The seven days before Easter Sunday are referred to as Holy Week, or the Passover season. Three significant events occurred in succession on Easter weekend: the trial of Jesus, then the death of Jesus, and finally the resurrection of Jesus. According the Gospels, Jesus was tried for treason on Good Friday by Pilate, the Roman governor, and then by Herod, King of Judea, and once again by Pilate. Though declared innocent by authorities, Christ was crucified brutally on a cross, a death that was usually reserved for only the most dangerous of criminals. When Jesus was hanging on the cross, the skeptics and critics mocked him and said, “If you’re the Son of God, why don’t you just pull yourself down from that cross? Why don’t you just come down and show that you’re really God?” But Jesus had something more spectacular planned. He said, “I’m going to let you bury me for three days, then I’ll come back to life to prove that I am what I am.” After he died, the son of God was then laid in a sealed and guarded tomb. However, a story of great sorrow turned into one of joy for those who believe in Christ. The gospels describe two women bringing spices to the tomb early Easter morning to prepare Christ’s crucified body for burial. Amazingly, the  tomb was empty, guarded by two angels. “Why do you look for the living among the dead?” they ask the women, “He is risen!”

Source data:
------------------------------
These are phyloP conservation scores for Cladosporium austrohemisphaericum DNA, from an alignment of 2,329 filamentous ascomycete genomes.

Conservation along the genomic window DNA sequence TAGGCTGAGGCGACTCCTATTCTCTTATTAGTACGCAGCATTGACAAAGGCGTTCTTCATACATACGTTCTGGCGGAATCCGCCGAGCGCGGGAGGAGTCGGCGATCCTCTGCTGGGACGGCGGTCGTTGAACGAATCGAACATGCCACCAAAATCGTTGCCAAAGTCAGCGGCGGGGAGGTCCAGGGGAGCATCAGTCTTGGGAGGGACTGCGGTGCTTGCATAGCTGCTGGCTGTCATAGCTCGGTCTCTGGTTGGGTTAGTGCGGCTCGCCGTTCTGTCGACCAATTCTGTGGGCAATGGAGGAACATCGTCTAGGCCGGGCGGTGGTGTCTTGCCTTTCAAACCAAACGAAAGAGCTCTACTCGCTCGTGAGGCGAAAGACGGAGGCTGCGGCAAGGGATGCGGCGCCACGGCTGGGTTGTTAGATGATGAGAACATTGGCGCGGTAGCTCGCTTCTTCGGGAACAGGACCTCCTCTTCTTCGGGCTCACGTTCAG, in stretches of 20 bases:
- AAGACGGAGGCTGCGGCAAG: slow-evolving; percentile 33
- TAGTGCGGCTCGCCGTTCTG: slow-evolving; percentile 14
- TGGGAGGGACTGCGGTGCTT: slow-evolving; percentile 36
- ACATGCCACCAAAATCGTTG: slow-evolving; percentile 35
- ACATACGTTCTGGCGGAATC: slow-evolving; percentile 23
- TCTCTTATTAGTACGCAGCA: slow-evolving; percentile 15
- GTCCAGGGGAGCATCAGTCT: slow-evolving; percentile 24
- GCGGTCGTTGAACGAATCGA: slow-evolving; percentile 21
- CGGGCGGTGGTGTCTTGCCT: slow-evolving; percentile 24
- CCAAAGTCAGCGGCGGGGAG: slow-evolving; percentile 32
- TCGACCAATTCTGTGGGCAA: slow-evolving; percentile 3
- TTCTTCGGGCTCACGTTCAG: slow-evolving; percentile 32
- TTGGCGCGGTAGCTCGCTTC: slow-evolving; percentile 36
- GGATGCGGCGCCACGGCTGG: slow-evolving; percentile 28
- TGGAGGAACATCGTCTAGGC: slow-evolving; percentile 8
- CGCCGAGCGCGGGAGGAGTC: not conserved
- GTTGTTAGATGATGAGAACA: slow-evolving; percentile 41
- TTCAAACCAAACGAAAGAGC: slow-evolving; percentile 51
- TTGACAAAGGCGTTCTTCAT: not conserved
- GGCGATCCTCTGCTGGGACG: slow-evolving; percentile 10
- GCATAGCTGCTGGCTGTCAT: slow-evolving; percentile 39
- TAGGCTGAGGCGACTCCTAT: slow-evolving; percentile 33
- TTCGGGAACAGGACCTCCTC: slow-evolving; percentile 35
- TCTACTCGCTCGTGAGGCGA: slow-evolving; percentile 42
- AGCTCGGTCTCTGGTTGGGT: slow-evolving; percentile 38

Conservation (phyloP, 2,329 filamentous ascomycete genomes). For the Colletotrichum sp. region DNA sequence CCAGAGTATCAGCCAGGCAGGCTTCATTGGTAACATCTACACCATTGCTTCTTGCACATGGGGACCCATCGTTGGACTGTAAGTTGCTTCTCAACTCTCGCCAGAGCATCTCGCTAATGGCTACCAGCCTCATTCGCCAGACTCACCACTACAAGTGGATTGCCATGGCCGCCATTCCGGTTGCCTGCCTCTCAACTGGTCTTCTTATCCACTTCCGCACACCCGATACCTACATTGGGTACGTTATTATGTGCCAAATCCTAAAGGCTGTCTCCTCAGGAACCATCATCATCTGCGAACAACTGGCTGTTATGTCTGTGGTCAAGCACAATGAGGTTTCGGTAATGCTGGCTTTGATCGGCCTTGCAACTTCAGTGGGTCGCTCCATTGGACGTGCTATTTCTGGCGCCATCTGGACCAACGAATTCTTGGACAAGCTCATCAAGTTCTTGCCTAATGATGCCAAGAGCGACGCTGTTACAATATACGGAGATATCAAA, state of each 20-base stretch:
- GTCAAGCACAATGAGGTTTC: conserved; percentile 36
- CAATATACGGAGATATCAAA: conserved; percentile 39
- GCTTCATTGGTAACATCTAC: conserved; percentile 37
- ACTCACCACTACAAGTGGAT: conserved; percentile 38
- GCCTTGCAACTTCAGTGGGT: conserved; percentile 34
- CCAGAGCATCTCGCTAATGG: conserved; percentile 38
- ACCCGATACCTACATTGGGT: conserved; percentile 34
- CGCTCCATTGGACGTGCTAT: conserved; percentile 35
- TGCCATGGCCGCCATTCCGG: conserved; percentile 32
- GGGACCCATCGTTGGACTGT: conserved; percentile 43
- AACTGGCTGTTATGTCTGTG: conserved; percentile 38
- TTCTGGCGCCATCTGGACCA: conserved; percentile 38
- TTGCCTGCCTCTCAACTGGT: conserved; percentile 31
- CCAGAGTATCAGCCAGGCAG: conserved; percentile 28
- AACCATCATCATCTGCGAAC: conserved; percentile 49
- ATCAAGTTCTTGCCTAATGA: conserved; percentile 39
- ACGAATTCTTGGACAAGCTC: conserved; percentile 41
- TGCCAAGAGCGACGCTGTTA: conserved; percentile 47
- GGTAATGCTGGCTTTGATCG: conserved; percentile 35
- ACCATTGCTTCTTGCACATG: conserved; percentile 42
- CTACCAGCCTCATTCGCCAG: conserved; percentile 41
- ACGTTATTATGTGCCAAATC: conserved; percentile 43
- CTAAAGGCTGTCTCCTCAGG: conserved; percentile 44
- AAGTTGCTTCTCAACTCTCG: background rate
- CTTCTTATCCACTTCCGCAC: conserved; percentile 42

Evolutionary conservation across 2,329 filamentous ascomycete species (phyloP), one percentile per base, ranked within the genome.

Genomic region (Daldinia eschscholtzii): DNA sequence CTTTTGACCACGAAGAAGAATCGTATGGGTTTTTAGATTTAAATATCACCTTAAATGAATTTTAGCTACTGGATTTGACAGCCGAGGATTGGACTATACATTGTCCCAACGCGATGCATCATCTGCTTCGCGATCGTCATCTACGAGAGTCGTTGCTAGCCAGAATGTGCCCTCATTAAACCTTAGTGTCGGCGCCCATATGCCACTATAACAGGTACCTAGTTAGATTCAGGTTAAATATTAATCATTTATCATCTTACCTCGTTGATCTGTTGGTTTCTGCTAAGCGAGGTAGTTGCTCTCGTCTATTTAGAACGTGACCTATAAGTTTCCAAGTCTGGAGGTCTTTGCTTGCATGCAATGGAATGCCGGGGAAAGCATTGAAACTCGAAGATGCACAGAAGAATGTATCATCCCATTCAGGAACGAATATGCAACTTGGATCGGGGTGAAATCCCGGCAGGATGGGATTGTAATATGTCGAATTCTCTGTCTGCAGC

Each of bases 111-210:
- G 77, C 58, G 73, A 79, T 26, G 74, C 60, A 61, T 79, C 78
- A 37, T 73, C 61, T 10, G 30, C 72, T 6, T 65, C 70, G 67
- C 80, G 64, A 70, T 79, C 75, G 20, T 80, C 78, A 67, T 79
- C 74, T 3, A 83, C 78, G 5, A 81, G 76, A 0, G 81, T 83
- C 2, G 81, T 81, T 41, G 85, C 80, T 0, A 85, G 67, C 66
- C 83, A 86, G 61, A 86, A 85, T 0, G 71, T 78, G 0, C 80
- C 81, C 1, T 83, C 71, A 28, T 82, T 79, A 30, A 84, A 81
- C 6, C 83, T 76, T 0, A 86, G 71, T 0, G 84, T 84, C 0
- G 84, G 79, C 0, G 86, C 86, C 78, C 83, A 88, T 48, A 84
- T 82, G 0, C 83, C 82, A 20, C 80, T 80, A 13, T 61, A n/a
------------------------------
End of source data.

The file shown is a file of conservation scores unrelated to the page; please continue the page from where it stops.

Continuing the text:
Is Jesus Christ your Savior?

Because Christ has been resurrected and ascended into Heaven, Christians can say confidently along with the Apostle Paul in 1st Corinthians, “Oh death, where is thy victory? Oh death, where is thy sting?” “The Purpose Driven Life” author Rick Warren contends that Easter really boils down to only two issues: One, is Jesus who he says he is - the Son of God? And two, if he is who he says he is, when are you going to start following what he says to do with your life?” “Today, you sit in judgment of Jesus Christ,” he writes. “Just as Pilate asked, “What shall I do then with Jesus who is called the Christ?” you also must decide whether he was who he said or not. Are you willing to gamble your life that he was wrong?”

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Senior Adult Conversions on the Rise?

Published on January 27, 2018

When evangelist Phil Waldrep agreed to preach a revival at a nursing home, he didn’t expect a huge response. After all, he reasoned, aren’t most older people already Christians?